China Issues Annual “State of the Environment Report” - Ministry Calls Situation “Very Grave”

As it has for over a decade, previously as the State Environmental Protection Administration and since 2008 as the Ministry of Environmental Protection (MEP), China’s MEP issued its annual “State of the Environment Report” last week. In presenting the 2010 report at a press conference on Friday, June 3, Vice Minister Li Ganjie frankly stated that while some environmental indicators “kept on turning better” – mainly sulfur dioxide emissions – “the overall environmental situation is still very grave and is facing many difficulties and challenges.”

The 2010 report is now online in Chinese as is Vice Minister Li’s press conference. In English, readers can find a Xinhua press report summarizing the points Li highlighted at the press conference, as well as a “report card” at the Guardian Environment Blog. While the Guardian piece emphasizes the poor state of much of China’s environment, readers should also note some trends in areas where the numbers are improving, such as urban air pollution, and the Ministry’s advances in openly reporting and assessing these issues. While CO2 emissions are under the purview of the National Development and Reform Commission (NDRC), the MEP does discuss the issue of climate change itself: It provides a graph of temperature rise in China since 1961, showing a clear increase over that time of at least 0.5 degrees C, as well as a discussion of climate-related natural disasters and extreme climate events.

These State of the Environment reports for over the past decade are all on MEP’s websites. The most recent are easily found on the homepage (earlier years seem easier to access through a search engine rather than the website’s own indexing system). In the late 1990s, the reports asserted that the environmental situation was “basically good.” Later reports became somewhat more cautious, describing the situation as “basically unchanged.” It is only after the environmental agency achieved Ministerial status in 2007 and issued its first report as a full Ministry in 2008 that we see the report start to become more critical. In its first report as a Ministry, the environment was described as “not inspiring.” In more recent years the situation has been described as “severe,” and this year the Vice Minister used the term “grave.”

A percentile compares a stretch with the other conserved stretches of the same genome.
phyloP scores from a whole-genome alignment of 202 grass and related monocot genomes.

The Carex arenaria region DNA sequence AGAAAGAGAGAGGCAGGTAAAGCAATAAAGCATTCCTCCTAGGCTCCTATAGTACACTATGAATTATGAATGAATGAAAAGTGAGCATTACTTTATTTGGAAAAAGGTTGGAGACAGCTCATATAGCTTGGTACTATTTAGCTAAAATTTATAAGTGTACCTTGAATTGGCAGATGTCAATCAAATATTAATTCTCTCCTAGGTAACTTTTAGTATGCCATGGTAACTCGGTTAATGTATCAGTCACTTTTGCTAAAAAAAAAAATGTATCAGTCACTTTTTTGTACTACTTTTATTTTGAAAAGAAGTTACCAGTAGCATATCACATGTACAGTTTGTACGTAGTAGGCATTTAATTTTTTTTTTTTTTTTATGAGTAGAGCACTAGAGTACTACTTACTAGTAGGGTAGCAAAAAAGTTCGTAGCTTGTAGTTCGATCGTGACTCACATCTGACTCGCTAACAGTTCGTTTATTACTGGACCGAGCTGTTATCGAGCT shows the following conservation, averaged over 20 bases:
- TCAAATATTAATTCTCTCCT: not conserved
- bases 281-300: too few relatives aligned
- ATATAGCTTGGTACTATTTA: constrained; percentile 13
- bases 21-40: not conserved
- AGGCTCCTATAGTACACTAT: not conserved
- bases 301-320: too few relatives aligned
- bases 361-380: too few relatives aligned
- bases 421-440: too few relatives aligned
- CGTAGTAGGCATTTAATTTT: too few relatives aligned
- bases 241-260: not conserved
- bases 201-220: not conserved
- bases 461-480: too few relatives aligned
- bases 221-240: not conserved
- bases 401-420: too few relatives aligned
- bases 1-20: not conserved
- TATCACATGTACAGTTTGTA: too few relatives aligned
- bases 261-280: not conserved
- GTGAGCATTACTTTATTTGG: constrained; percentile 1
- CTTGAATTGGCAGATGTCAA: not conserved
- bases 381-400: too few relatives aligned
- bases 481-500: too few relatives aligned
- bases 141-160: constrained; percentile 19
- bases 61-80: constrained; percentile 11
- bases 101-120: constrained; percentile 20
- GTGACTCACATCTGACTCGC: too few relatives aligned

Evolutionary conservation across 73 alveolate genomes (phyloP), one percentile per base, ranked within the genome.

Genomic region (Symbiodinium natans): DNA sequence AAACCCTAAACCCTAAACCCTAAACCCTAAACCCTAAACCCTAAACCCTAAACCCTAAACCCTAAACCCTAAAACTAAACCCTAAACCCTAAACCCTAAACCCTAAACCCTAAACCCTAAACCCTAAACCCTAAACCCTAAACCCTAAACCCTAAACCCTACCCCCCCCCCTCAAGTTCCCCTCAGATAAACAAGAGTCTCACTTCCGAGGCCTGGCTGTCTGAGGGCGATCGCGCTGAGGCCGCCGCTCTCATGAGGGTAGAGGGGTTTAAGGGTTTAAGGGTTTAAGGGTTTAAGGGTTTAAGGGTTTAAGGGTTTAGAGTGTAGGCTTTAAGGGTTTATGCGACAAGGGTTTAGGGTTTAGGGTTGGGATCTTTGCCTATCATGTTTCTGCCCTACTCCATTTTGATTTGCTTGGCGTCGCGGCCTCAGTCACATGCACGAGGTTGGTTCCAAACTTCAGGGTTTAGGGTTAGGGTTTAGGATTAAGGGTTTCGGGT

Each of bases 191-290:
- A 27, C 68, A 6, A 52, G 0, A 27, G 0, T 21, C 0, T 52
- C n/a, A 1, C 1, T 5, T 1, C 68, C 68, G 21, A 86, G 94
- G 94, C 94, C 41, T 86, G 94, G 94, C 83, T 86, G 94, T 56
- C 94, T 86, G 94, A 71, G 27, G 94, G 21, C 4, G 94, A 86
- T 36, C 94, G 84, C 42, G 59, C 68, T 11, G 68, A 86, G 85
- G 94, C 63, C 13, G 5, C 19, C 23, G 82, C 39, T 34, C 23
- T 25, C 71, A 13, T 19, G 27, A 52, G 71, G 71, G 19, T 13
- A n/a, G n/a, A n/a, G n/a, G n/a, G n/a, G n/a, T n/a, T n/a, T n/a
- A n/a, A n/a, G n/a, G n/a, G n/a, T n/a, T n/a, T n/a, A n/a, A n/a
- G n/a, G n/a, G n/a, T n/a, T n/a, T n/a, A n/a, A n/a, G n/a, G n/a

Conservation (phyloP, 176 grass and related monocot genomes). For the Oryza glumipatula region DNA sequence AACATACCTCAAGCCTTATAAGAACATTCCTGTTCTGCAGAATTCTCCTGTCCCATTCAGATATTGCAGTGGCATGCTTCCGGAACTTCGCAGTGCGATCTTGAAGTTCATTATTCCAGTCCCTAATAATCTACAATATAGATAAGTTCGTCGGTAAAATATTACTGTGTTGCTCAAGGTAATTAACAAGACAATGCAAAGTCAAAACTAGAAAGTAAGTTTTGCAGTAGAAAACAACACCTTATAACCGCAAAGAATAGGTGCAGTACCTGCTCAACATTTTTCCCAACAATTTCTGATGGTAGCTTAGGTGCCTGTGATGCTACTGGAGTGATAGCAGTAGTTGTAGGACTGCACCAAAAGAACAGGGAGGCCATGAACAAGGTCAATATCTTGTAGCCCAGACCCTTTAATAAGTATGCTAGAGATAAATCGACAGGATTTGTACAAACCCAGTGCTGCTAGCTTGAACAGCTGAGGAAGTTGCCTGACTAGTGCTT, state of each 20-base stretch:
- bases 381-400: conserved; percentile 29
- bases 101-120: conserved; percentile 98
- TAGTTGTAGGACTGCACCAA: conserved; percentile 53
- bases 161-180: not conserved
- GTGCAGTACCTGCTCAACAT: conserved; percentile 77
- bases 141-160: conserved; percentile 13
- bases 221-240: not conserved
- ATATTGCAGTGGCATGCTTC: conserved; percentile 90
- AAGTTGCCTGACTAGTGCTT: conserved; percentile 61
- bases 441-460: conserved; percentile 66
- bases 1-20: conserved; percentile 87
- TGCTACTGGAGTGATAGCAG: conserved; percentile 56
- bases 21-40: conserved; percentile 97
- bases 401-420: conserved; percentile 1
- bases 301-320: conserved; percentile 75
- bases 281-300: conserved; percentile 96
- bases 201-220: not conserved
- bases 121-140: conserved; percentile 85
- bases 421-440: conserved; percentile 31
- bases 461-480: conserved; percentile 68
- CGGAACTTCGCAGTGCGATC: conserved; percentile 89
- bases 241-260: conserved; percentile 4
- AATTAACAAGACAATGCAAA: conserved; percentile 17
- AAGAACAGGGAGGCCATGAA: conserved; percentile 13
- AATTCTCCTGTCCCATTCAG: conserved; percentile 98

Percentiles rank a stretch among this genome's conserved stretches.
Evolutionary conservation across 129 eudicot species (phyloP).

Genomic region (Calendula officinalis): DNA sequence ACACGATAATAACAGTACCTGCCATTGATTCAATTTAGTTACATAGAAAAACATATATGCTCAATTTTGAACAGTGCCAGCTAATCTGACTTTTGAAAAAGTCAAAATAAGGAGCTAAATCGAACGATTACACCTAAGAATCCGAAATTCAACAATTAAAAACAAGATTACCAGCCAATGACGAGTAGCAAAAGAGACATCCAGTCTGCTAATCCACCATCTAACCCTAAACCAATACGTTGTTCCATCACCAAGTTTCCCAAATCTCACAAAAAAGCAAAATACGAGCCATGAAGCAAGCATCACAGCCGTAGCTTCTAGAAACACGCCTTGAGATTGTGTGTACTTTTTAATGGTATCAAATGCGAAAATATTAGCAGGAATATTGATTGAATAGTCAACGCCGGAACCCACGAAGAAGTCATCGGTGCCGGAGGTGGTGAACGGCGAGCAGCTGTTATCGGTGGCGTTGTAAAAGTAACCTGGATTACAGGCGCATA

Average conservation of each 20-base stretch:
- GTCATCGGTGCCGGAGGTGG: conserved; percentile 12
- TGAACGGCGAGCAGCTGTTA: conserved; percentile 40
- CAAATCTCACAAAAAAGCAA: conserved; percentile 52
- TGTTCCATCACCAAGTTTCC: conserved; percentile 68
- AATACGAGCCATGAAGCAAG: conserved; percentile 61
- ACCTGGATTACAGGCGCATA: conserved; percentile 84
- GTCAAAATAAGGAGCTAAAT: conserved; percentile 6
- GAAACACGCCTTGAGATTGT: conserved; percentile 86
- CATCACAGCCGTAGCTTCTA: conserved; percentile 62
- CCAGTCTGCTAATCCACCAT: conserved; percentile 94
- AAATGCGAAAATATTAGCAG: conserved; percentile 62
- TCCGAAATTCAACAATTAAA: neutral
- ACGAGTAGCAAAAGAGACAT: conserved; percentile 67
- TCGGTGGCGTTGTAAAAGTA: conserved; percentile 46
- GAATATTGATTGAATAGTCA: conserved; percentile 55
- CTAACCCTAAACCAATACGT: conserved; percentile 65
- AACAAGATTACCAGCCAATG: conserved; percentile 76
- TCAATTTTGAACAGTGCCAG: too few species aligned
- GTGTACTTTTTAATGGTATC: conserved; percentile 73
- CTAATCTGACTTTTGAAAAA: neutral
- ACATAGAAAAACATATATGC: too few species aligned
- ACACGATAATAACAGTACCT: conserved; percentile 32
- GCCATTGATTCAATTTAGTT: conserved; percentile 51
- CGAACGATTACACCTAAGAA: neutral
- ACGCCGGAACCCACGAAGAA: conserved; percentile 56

The Ministry has now used the same format for several years, making comparisons easier. The most striking changes are in the reporting of water pollution and the growing concern about eutrophication in China’s lakes, rivers and coastal areas. While the report does not suggest major changes in the health of China’s rivers in the past year, it reports that many of its major lakes, reservoirs and coastal areas are actually getting worse. The major concern is nutrient pollution, whether from agriculture and animal husbandry, urban wastewater or some industrial processes. Addressing this issue is a new target in the 12th Five Year Plan. (The complete Chinese text is here). The 11th Five Year Plan targeted chemical oxygen demand (or COD), and indeed the ministry reports that COD was reduced by more than the 10% target. But the ministry has been increasingly frank about the need to control additional pollutants to impact overall water quality.

Vice Minister Li described significantly more progress in urban areas than in rural areas or with biodiversity protection. In his speech Li said that biodiversity decline had “not been under effective control with continuous loss and drain of genetic resources.” He also expressed concern both about pollution from livestock and poultry farms and from mining.

The issue of the rural environment has become even more prominent in recent weeks, because of the environmentally-connected protests in Inner Mongolia. As with most protests in China there are undoubtedly many causes, but the immediate triggers were two separate violent conflicts over coal mining. Vice Minister Li indicated that his ministry would also look into ensuring environmental compliance in Inner Mongolia.

image taken from “State of the Environment Report 2010 (中国环境状况公报)”, Chinese Ministry of Environmental Protection